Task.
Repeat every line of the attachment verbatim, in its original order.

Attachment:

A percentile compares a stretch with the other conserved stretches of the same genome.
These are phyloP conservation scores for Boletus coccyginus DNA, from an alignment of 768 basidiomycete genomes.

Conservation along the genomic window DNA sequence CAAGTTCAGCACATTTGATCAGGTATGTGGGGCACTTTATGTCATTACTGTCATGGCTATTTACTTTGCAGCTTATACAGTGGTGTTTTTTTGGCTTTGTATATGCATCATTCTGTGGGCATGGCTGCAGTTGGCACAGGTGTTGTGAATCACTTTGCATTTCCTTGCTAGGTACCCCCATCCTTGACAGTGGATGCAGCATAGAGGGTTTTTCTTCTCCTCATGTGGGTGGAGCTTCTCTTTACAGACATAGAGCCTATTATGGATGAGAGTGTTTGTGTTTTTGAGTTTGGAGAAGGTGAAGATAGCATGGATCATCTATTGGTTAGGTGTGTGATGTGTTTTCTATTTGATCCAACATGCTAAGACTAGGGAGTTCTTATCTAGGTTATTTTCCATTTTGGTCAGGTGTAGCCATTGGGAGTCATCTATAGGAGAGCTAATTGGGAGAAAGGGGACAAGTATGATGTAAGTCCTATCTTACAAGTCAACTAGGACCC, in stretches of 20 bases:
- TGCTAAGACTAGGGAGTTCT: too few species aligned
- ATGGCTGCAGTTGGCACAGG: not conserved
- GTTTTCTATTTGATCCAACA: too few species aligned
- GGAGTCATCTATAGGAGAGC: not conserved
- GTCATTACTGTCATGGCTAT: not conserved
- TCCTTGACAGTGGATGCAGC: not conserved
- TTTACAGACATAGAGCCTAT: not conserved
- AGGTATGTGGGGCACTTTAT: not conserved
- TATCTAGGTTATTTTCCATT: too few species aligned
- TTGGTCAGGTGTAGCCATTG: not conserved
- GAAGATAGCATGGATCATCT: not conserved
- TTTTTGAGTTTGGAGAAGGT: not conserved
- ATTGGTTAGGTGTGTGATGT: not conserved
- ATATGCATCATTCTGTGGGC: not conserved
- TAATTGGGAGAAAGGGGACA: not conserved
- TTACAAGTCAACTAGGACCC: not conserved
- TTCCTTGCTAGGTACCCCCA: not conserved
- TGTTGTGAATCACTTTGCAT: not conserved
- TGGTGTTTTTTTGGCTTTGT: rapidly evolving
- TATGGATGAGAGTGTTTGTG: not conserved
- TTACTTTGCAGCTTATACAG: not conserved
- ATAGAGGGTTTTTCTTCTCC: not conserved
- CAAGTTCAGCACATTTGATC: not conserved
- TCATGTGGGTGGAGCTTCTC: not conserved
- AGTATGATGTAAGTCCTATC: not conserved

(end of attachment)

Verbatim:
A percentile compares a stretch with the other conserved stretches of the same genome.
These are phyloP conservation scores for Boletus coccyginus DNA, from an alignment of 768 basidiomycete genomes.

Conservation along the genomic window DNA sequence CAAGTTCAGCACATTTGATCAGGTATGTGGGGCACTTTATGTCATTACTGTCATGGCTATTTACTTTGCAGCTTATACAGTGGTGTTTTTTTGGCTTTGTATATGCATCATTCTGTGGGCATGGCTGCAGTTGGCACAGGTGTTGTGAATCACTTTGCATTTCCTTGCTAGGTACCCCCATCCTTGACAGTGGATGCAGCATAGAGGGTTTTTCTTCTCCTCATGTGGGTGGAGCTTCTCTTTACAGACATAGAGCCTATTATGGATGAGAGTGTTTGTGTTTTTGAGTTTGGAGAAGGTGAAGATAGCATGGATCATCTATTGGTTAGGTGTGTGATGTGTTTTCTATTTGATCCAACATGCTAAGACTAGGGAGTTCTTATCTAGGTTATTTTCCATTTTGGTCAGGTGTAGCCATTGGGAGTCATCTATAGGAGAGCTAATTGGGAGAAAGGGGACAAGTATGATGTAAGTCCTATCTTACAAGTCAACTAGGACCC, in stretches of 20 bases:
- TGCTAAGACTAGGGAGTTCT: too few species aligned
- ATGGCTGCAGTTGGCACAGG: not conserved
- GTTTTCTATTTGATCCAACA: too few species aligned
- GGAGTCATCTATAGGAGAGC: not conserved
- GTCATTACTGTCATGGCTAT: not conserved
- TCCTTGACAGTGGATGCAGC: not conserved
- TTTACAGACATAGAGCCTAT: not conserved
- AGGTATGTGGGGCACTTTAT: not conserved
- TATCTAGGTTATTTTCCATT: too few species aligned
- TTGGTCAGGTGTAGCCATTG: not conserved
- GAAGATAGCATGGATCATCT: not conserved
- TTTTTGAGTTTGGAGAAGGT: not conserved
- ATTGGTTAGGTGTGTGATGT: not conserved
- ATATGCATCATTCTGTGGGC: not conserved
- TAATTGGGAGAAAGGGGACA: not conserved
- TTACAAGTCAACTAGGACCC: not conserved
- TTCCTTGCTAGGTACCCCCA: not conserved
- TGTTGTGAATCACTTTGCAT: not conserved
- TGGTGTTTTTTTGGCTTTGT: rapidly evolving
- TATGGATGAGAGTGTTTGTG: not conserved
- TTACTTTGCAGCTTATACAG: not conserved
- ATAGAGGGTTTTTCTTCTCC: not conserved
- CAAGTTCAGCACATTTGATC: not conserved
- TCATGTGGGTGGAGCTTCTC: not conserved
- AGTATGATGTAAGTCCTATC: not conserved